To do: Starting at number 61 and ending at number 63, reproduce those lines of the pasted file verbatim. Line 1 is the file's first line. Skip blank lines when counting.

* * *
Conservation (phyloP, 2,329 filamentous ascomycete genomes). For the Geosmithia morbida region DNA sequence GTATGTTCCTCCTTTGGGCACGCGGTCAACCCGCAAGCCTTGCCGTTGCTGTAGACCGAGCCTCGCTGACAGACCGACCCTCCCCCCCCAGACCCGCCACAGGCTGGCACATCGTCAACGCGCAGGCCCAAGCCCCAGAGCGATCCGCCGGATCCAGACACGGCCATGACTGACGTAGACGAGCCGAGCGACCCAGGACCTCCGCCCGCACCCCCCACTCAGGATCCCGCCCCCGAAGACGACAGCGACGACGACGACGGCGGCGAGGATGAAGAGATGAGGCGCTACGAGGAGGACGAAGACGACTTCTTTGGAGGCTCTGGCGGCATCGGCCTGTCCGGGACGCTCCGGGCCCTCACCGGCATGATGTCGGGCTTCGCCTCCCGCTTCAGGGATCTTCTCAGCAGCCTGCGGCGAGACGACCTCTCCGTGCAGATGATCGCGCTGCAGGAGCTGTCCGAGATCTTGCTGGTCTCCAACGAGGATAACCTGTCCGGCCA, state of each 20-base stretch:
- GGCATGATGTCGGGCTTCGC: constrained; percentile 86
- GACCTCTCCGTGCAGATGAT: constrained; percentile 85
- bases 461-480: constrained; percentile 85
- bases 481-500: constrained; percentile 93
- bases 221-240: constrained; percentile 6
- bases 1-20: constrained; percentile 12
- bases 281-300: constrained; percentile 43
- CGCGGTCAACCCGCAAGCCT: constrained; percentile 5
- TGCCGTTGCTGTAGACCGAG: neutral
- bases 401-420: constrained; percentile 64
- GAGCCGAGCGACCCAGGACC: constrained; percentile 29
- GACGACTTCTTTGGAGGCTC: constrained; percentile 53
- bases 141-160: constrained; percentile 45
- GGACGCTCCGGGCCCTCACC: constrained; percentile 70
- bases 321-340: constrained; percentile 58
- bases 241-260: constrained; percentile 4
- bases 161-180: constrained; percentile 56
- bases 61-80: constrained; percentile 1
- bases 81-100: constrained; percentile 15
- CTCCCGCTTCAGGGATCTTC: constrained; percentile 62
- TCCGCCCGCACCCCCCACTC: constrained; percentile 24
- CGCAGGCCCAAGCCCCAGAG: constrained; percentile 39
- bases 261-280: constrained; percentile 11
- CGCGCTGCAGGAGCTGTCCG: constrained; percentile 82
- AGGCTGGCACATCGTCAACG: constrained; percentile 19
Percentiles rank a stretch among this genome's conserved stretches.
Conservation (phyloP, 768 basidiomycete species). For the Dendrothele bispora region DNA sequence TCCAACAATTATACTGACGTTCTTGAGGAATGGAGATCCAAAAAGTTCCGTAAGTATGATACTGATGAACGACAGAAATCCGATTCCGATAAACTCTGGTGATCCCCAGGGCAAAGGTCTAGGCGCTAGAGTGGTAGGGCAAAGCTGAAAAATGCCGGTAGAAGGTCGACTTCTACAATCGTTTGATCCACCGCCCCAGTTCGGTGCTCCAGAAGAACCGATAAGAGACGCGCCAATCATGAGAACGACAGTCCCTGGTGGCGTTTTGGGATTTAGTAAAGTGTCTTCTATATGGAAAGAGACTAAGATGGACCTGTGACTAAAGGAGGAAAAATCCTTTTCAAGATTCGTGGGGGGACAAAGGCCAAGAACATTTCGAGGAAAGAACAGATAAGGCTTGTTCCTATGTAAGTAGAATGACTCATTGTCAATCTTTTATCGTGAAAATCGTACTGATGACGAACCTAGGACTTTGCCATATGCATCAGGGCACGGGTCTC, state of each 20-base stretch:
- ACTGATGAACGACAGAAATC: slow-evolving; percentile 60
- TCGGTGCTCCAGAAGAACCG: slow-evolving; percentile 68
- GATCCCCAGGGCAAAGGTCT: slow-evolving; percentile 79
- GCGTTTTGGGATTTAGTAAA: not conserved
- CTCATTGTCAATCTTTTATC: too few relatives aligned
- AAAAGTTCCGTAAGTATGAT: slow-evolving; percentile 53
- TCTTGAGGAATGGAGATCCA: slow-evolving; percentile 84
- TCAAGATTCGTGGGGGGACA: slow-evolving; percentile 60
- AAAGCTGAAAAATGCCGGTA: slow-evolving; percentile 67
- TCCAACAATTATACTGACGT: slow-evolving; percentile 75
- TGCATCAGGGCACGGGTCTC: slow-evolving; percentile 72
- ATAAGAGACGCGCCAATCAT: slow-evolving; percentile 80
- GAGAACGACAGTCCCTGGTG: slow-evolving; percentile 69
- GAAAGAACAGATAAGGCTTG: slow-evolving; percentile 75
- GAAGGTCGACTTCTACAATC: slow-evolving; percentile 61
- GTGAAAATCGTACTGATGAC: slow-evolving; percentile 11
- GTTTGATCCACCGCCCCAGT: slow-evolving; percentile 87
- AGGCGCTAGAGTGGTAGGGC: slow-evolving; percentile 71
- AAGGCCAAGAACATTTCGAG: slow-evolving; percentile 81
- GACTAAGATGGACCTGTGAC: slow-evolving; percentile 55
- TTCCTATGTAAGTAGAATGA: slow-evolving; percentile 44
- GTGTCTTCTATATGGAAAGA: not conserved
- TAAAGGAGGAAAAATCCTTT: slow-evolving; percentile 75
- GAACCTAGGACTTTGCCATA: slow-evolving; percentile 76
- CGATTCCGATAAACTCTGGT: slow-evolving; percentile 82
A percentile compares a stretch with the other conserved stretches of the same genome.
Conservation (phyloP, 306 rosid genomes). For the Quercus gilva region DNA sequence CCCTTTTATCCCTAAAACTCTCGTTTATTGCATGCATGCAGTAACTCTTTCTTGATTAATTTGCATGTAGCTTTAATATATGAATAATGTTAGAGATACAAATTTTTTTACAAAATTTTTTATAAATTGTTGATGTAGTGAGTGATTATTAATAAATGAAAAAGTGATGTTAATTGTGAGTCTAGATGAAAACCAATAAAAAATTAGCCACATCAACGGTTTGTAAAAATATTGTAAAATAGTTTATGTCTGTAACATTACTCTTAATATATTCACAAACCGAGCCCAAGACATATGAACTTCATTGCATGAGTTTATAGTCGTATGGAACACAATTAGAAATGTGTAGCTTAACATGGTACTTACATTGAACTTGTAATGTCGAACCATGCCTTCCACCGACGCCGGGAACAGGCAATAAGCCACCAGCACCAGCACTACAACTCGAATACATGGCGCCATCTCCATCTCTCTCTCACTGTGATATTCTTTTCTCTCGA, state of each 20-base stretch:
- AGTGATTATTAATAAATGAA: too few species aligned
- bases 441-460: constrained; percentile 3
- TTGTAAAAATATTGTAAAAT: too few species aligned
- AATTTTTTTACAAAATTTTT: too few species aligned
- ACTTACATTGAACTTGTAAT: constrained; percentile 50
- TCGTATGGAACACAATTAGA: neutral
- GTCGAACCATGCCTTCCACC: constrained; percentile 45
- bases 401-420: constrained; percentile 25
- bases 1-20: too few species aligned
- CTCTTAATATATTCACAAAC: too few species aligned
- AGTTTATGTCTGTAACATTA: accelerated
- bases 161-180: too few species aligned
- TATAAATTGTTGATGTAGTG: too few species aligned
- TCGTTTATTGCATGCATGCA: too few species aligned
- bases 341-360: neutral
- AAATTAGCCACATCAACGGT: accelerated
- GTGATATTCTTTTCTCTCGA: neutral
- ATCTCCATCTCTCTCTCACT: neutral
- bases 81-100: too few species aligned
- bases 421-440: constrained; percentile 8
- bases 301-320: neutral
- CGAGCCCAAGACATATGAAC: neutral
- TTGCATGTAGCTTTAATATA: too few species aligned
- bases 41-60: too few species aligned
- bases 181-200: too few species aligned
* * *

- TCGTATGGAACACAATTAGA: neutral
- GTCGAACCATGCCTTCCACC: constrained; percentile 45
- bases 401-420: constrained; percentile 25